I wanted to try out if a regular robot design would balance, so I adapted Octobot for balancing. Octobot is a small robot with an octagonal acrylic chassis, 2 small metal geared motors, an Arduino Duemilanove and a Robot Builder’s Shield with the Breadboard add-on. I had some old 2 axis accelerometer and a single axis gyro from SparkFun and I also used a pair of xBees on xBee Explorer Regulated boards to make a wireless serial link to my laptop. I have used Kas’s balancing code following his amazing tutorial and Patrick’s Balancing GUI to display the sensor data. Although Kas provides the recipe for success in his tutorial, I tried to do it with stuff I had laying around.
Unfortunately, it doesn’t balance. The COG is way too low and the motors react too slow, even though they have 370 RPM at 6V. The motors start rotating for a PWM value over 90 and they take a long time to stop. I have tried to add a dead zone to the motor’s PWM but it did not improve things. I also tried larger wheels, but the motor’s inertia made the robot fall before the motors would get a chance to reverse direction. Stupid motors…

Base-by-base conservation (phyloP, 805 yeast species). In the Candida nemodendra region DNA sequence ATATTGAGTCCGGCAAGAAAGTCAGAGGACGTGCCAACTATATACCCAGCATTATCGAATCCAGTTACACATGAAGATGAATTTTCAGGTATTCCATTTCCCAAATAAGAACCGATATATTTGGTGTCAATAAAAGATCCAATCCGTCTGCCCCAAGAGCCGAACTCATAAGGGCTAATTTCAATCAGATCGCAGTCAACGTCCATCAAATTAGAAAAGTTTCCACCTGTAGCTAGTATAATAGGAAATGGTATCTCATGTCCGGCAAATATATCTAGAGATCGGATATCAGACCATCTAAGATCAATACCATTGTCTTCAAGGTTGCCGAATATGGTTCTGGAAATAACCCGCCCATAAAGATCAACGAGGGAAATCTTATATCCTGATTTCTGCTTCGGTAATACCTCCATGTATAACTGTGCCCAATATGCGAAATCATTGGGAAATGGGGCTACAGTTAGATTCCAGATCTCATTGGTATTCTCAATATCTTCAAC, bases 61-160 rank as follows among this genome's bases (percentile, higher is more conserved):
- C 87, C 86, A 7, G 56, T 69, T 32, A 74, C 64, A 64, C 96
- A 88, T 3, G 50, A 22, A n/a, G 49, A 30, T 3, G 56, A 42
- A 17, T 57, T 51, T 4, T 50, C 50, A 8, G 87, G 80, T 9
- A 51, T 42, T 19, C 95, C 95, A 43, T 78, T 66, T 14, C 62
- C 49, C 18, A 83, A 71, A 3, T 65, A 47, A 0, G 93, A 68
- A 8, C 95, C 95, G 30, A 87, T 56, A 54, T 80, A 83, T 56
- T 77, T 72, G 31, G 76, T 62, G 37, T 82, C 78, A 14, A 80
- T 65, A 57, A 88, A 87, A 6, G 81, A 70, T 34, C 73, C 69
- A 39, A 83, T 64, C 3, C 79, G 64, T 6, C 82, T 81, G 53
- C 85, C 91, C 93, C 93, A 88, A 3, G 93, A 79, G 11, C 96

- The motor’s quality is EXTREMELY important in a balancing robot!
- The higher the COG, the easier to balance!
- Higher speed allows the robot to recover from a greater falling angle.
Here are some pictures of the Octobot:
Before I’ll place an order to Pololu for proper motors and driver, I’ll try one more time with other motors I have around. They have only 141 RPM at 6V, but I’ll drive them from a 11.1V LiPo, so I guess I’ll get at least 250 RPM. Even if the bot will not be able to recover from a push, I hope it will be able to balance just fine. I mean, if the continuous rotation servos have about 60 RPM and the robot balances for a little while, I don’t see any reason for these way better quality motors to fail.